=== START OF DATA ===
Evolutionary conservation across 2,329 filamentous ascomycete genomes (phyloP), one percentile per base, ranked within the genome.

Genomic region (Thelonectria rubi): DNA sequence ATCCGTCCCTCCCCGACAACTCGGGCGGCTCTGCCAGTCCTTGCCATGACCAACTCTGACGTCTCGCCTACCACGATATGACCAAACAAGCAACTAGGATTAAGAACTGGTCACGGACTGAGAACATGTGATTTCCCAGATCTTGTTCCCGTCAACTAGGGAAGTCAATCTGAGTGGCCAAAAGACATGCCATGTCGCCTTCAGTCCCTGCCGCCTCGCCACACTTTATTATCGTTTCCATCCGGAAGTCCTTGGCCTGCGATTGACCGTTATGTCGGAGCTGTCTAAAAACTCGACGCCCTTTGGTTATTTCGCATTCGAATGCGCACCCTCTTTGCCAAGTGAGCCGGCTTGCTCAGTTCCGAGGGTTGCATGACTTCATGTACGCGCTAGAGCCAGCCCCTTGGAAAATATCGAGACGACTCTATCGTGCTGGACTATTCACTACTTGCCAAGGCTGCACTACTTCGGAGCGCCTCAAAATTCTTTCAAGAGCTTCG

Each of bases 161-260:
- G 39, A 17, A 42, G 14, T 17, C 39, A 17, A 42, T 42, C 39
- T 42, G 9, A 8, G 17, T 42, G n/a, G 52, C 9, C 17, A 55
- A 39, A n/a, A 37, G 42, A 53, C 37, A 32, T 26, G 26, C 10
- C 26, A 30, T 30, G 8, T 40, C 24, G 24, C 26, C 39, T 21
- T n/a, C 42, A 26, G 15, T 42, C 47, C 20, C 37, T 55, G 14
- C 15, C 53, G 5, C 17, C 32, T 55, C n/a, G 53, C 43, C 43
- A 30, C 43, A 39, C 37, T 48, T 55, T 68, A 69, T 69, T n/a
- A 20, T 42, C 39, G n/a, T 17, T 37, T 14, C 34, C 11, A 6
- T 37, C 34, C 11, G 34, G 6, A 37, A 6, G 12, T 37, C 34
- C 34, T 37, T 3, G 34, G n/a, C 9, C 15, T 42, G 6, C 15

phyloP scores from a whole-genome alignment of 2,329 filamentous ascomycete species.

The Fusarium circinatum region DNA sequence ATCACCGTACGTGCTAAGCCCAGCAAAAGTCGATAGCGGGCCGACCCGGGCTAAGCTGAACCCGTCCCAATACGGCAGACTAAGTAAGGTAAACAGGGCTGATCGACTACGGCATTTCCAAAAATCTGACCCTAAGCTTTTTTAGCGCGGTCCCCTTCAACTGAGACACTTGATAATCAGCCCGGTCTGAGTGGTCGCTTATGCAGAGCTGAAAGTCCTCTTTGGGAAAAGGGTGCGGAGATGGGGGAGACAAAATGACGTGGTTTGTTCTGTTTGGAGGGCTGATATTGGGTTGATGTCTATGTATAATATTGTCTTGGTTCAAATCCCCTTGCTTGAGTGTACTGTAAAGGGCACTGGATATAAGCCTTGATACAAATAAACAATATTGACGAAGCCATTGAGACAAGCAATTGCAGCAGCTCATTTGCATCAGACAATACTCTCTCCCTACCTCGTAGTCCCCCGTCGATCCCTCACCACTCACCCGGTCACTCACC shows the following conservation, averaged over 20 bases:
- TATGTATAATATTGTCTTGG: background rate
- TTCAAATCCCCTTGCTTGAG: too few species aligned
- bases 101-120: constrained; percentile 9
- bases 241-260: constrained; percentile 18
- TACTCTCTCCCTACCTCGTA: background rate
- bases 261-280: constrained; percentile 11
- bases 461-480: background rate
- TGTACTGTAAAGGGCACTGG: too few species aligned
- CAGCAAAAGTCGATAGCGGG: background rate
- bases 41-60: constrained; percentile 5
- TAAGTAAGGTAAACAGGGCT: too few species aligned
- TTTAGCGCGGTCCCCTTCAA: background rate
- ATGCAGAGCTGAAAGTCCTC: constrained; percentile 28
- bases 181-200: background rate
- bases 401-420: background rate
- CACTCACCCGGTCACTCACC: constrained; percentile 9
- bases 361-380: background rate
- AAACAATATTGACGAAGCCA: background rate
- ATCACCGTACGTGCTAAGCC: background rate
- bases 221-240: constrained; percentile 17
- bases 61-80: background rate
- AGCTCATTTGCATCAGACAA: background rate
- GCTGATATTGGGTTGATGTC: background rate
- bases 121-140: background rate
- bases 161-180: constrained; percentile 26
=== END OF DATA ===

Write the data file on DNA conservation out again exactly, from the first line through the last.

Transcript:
Evolutionary conservation across 2,329 filamentous ascomycete genomes (phyloP), one percentile per base, ranked within the genome.

Genomic region (Thelonectria rubi): DNA sequence ATCCGTCCCTCCCCGACAACTCGGGCGGCTCTGCCAGTCCTTGCCATGACCAACTCTGACGTCTCGCCTACCACGATATGACCAAACAAGCAACTAGGATTAAGAACTGGTCACGGACTGAGAACATGTGATTTCCCAGATCTTGTTCCCGTCAACTAGGGAAGTCAATCTGAGTGGCCAAAAGACATGCCATGTCGCCTTCAGTCCCTGCCGCCTCGCCACACTTTATTATCGTTTCCATCCGGAAGTCCTTGGCCTGCGATTGACCGTTATGTCGGAGCTGTCTAAAAACTCGACGCCCTTTGGTTATTTCGCATTCGAATGCGCACCCTCTTTGCCAAGTGAGCCGGCTTGCTCAGTTCCGAGGGTTGCATGACTTCATGTACGCGCTAGAGCCAGCCCCTTGGAAAATATCGAGACGACTCTATCGTGCTGGACTATTCACTACTTGCCAAGGCTGCACTACTTCGGAGCGCCTCAAAATTCTTTCAAGAGCTTCG

Each of bases 161-260:
- G 39, A 17, A 42, G 14, T 17, C 39, A 17, A 42, T 42, C 39
- T 42, G 9, A 8, G 17, T 42, G n/a, G 52, C 9, C 17, A 55
- A 39, A n/a, A 37, G 42, A 53, C 37, A 32, T 26, G 26, C 10
- C 26, A 30, T 30, G 8, T 40, C 24, G 24, C 26, C 39, T 21
- T n/a, C 42, A 26, G 15, T 42, C 47, C 20, C 37, T 55, G 14
- C 15, C 53, G 5, C 17, C 32, T 55, C n/a, G 53, C 43, C 43
- A 30, C 43, A 39, C 37, T 48, T 55, T 68, A 69, T 69, T n/a
- A 20, T 42, C 39, G n/a, T 17, T 37, T 14, C 34, C 11, A 6
- T 37, C 34, C 11, G 34, G 6, A 37, A 6, G 12, T 37, C 34
- C 34, T 37, T 3, G 34, G n/a, C 9, C 15, T 42, G 6, C 15

phyloP scores from a whole-genome alignment of 2,329 filamentous ascomycete species.

The Fusarium circinatum region DNA sequence ATCACCGTACGTGCTAAGCCCAGCAAAAGTCGATAGCGGGCCGACCCGGGCTAAGCTGAACCCGTCCCAATACGGCAGACTAAGTAAGGTAAACAGGGCTGATCGACTACGGCATTTCCAAAAATCTGACCCTAAGCTTTTTTAGCGCGGTCCCCTTCAACTGAGACACTTGATAATCAGCCCGGTCTGAGTGGTCGCTTATGCAGAGCTGAAAGTCCTCTTTGGGAAAAGGGTGCGGAGATGGGGGAGACAAAATGACGTGGTTTGTTCTGTTTGGAGGGCTGATATTGGGTTGATGTCTATGTATAATATTGTCTTGGTTCAAATCCCCTTGCTTGAGTGTACTGTAAAGGGCACTGGATATAAGCCTTGATACAAATAAACAATATTGACGAAGCCATTGAGACAAGCAATTGCAGCAGCTCATTTGCATCAGACAATACTCTCTCCCTACCTCGTAGTCCCCCGTCGATCCCTCACCACTCACCCGGTCACTCACC shows the following conservation, averaged over 20 bases:
- TATGTATAATATTGTCTTGG: background rate
- TTCAAATCCCCTTGCTTGAG: too few species aligned
- bases 101-120: constrained; percentile 9
- bases 241-260: constrained; percentile 18
- TACTCTCTCCCTACCTCGTA: background rate
- bases 261-280: constrained; percentile 11
- bases 461-480: background rate
- TGTACTGTAAAGGGCACTGG: too few species aligned
- CAGCAAAAGTCGATAGCGGG: background rate
- bases 41-60: constrained; percentile 5
- TAAGTAAGGTAAACAGGGCT: too few species aligned
- TTTAGCGCGGTCCCCTTCAA: background rate
- ATGCAGAGCTGAAAGTCCTC: constrained; percentile 28
- bases 181-200: background rate
- bases 401-420: background rate
- CACTCACCCGGTCACTCACC: constrained; percentile 9
- bases 361-380: background rate
- AAACAATATTGACGAAGCCA: background rate
- ATCACCGTACGTGCTAAGCC: background rate
- bases 221-240: constrained; percentile 17
- bases 61-80: background rate
- AGCTCATTTGCATCAGACAA: background rate
- GCTGATATTGGGTTGATGTC: background rate
- bases 121-140: background rate
- bases 161-180: constrained; percentile 26